How to build the UI interface of file access with React Native?

How to build the UI interface of file access with React Native?'s picture

Accessing files or documents from your local drive is a regular task. Right? Have you ever wondered what React native developers take to create such an interface so that users can access their files in one click and upload them wherever needed? Here, I have framed this tutorial to explain the entire process of how you can use React Native to create a ‘TAKE DOCUMENT’ option on your app.
Let’s get a basic understanding of the third-party plugins and prerequisites needed for developing this React Native app with help of React Native development services.

What are the prerequisites needed?

There are some prerequisite criteria that you should meet before starting with the project.

Third-party plugin support

First of all, if you are into software or app development, you will definitely fall in love with the framework of React Native due to its third-party library support. With these libraries installed in your project, you can render important native features which may not be available within the React Native features. You only need to import the components from the packages at the beginning of the code.

You might be thinking about how it is useful. These third-party plugins are useful in a way that it makes your app small in size. You don't have to unnecessarily burden your app with features that may not be required. Using these third-party React Native libraries, you can be selective in integrating only those features that are needed.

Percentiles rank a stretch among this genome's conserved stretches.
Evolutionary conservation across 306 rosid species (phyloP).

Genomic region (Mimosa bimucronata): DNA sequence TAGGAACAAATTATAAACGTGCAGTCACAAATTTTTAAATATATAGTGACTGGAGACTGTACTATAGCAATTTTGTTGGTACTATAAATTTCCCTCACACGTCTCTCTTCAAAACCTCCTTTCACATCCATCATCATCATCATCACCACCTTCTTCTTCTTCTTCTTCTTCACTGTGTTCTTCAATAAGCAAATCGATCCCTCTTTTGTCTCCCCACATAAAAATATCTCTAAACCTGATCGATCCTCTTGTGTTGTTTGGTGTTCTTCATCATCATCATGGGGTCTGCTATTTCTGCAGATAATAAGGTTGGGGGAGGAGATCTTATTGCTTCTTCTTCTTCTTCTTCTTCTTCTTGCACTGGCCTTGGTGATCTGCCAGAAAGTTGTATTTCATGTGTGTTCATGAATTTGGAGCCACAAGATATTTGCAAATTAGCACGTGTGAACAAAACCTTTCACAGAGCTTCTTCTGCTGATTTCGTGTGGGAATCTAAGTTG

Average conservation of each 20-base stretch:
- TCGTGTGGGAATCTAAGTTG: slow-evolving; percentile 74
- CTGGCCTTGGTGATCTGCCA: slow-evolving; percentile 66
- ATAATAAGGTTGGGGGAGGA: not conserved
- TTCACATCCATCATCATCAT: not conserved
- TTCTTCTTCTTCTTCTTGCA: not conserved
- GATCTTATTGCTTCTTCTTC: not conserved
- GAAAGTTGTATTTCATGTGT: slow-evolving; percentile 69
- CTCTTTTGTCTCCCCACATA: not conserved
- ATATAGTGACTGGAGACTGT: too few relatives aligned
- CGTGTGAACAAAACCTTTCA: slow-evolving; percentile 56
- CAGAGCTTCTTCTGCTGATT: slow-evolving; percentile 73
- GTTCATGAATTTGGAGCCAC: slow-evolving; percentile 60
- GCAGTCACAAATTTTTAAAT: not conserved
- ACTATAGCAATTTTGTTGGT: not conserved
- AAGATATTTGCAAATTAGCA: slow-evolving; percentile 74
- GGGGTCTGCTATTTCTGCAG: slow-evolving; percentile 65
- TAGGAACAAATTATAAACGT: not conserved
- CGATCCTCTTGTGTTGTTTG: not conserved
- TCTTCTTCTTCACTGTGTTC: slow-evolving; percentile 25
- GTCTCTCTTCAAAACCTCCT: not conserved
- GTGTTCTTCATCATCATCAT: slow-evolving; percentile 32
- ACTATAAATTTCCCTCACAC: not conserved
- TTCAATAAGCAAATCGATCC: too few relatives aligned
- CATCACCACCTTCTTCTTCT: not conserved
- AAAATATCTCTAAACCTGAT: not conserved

You might be thinking why I am into discussing the significance of third-party React Native library support. This is because you will be using a third-party plugin named ‘react-native-document-picker’ to build this project. With this library, you can use a DocumentPicker component in your codebase, which will further render you the option to select any type of file or document. In layman’s terms, this DocumentPicker component will allow you access to your local documents or files.

The other third-party plugin that has been installed in this project includes react-native-camera and react-native-image-crop-picker, react-native-pager-view, react-native-permissions, react-native-safe-area-context, and react-native-screens. However, given the requirement of the project, you only need to use the react-native-document-picker plugin. If you are curious about the devDependencies integrated with my project, you have to go to the package.json folder of the project.

Now, let's start with the explanation of code lines.

Explanation of codelines

Get the entire code in the GitHub repository. For a guided explanation, follow along.

1 2 3 import {Button, StyleSheet, Text, View, Image, Dimensions} from 'react-native'; import React, {useState} from 'react'; import DocumentPicker from 'react-native-document-picker';
  • Here, I imported six React Native components: Button, StyleSheet, Text, View, Image, and Dimensions from ‘react-native’.

You need a Button component to import a Pressable button in your app. The StyleSheet component will be used for styling the page and the clickable button. You use the Text component to get a text element in the app. Here, you need a View component to integrate the Button Title, file, and image source. I used the Image component to allow users to pick not only documents but also image files if needed. Lastly, you need a Dimension component if you want to make your app responsive to different screens.

  • Imported useState hook from react. You need to use this hook to set the state of the considered variable.
  • Lastly, the most important React Native component DocumentPicker from react-native-document-picker.